I love a good artist’s statement. Hearing from others about why they pursue their craft is inspirational and thought-provoking. It also helps me clarify and understand my own motivation. I feel a connection with the artist in question, and usually hit the keyboard with a great deal more energy.
I’m currently reading The Narrow Road to the Deep North and Other Travel Sketches, which is a collection of Japanese haiku master Matsuo Bashō’s travel journals. In them, Bashō writes in haibun style, which means prose reflections and poetry stand side by side. At the beginning of “The Records of a Travel-Worn Satchel,” Bashō includes what seems to be his own artist’s statement.
In this mortal frame of mine which is made of a hundred bones and nine orifices there is something, and this something is called a wind-swept spirit for lack of a better name, for it is much like a thin drapery that is torn and swept away at the slightest stir of the wind. This something in me took to writing poetry years ago, merely to amuse itself at first, but finally making it its lifelong business. It must be admitted, however, that there were times when it sank into such dejection that it was almost ready to drop its pursuit, or again times when it was so puffed up with pride that it exulted in vain victories over the others. Indeed, ever since it began to write poetry, it has never found peace with itself, always wavering between doubts of one kind and another. At one time it wanted to gain security by entering the service of a court, and at another it wished to measure the depth of its ignorance by trying to be a scholar, but it was prevented from either because of its unquenchable love of poetry. The fact is, it knows no other art than the art of writing poetry, and therefore, it hangs on to it more or less blindly.Matsuo Bashō, from The Records of a Travel-Worn Satchel (translated by Nobuyuki Yuasa)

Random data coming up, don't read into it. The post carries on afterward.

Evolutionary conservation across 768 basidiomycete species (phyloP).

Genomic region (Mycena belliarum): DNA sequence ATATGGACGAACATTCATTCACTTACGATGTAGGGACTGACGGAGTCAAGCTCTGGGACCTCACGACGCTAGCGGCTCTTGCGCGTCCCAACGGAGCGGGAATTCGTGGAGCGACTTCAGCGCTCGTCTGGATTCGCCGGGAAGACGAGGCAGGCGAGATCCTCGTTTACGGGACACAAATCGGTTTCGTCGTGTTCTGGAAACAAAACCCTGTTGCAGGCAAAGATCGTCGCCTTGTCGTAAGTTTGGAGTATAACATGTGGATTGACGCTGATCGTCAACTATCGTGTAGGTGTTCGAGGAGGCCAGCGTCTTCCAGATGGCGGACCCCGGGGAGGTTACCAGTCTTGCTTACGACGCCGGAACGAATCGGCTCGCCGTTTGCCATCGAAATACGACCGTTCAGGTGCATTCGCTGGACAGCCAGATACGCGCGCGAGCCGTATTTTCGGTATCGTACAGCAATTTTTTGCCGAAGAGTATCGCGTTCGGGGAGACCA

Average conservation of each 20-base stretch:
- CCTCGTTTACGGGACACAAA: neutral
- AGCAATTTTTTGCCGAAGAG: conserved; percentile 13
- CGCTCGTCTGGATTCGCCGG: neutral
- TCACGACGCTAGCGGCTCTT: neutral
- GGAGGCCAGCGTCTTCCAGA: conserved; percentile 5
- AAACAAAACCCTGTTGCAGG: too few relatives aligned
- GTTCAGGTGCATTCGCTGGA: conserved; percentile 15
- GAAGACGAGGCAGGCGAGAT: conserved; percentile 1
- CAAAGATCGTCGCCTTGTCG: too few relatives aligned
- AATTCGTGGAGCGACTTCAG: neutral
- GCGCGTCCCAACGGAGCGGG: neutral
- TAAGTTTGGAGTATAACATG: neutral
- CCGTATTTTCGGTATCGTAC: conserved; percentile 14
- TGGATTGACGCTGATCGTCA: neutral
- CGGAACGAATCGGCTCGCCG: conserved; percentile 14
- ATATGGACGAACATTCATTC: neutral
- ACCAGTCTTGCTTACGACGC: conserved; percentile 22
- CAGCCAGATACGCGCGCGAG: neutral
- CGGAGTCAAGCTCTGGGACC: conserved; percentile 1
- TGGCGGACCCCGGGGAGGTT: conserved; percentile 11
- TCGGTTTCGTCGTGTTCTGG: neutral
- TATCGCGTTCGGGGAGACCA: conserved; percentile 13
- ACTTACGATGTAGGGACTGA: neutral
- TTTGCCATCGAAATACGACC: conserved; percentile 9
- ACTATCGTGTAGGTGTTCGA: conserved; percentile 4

I love Bashō’s romantic, and perhaps somewhat humorous, description of his own soul, and his view of it as something with its own agency. In another poem, he writes:
On to a bridgeMatsuo Bashō, from A Visit to Sarashina Village (translated by Nobuyuki Yuasa)
Suspended over a precipice
Clings an ivy vine,
Body and soul together.
His description of his own journey as an artist dedicating himself to his craft is very valuable. The fact that one of Japan’s most accomplished haiku poets struggled with the same push and pull I and many other artists describe is encouraging: there is nothing wrong with me/us; we simply need to forge ahead.
These words of Matsuo Bashō are fascinating in themselves, but also totally fascinating is the fact that they were written down in 1687, almost four hundred years ago. Yet the connection I feel when reading Bashō is immediate. There is no time lag, no misunderstanding. Words written down and preserved are extremely powerful.
Bashō’s soul clings to the letters of a language he never spoke, never heard, and now, to this screen, to this technology he would never have imagined, like ivy to a bridge.